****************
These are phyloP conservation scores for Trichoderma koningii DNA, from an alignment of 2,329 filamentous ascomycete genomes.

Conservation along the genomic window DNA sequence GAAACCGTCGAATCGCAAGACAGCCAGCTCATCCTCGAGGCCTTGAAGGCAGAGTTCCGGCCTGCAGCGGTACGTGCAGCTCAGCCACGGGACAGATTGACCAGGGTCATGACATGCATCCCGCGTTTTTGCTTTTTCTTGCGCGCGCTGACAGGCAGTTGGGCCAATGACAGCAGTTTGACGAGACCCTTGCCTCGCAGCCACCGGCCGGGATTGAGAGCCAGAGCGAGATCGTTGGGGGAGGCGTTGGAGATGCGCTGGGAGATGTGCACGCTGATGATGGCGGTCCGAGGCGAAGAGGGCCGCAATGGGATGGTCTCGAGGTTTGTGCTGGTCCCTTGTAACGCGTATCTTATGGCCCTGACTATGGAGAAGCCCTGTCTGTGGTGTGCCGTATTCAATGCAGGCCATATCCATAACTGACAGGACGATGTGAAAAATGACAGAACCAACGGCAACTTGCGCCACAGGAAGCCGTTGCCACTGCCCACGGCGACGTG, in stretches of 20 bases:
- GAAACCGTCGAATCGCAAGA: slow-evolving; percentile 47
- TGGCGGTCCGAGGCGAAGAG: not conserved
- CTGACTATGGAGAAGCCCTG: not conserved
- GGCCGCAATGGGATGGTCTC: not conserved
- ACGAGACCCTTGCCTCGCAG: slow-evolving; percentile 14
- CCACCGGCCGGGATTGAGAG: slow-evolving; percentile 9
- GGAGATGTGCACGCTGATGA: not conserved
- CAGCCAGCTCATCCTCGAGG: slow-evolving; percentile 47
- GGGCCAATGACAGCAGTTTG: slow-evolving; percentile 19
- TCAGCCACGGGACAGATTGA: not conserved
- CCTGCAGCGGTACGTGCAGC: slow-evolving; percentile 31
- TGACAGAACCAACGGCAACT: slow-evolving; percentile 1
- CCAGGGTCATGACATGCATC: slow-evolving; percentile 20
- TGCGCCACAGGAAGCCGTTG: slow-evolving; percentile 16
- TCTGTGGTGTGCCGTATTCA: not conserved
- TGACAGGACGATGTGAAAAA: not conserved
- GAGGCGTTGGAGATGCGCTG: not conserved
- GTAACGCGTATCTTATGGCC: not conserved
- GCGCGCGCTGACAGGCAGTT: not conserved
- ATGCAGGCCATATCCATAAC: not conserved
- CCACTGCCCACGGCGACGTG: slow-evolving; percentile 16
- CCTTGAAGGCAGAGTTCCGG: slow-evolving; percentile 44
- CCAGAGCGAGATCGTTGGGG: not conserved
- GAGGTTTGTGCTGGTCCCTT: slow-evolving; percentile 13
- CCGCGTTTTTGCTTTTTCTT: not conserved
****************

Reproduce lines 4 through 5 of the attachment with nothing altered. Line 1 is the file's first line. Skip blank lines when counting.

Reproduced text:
- TGGCGGTCCGAGGCGAAGAG: not conserved
- CTGACTATGGAGAAGCCCTG: not conserved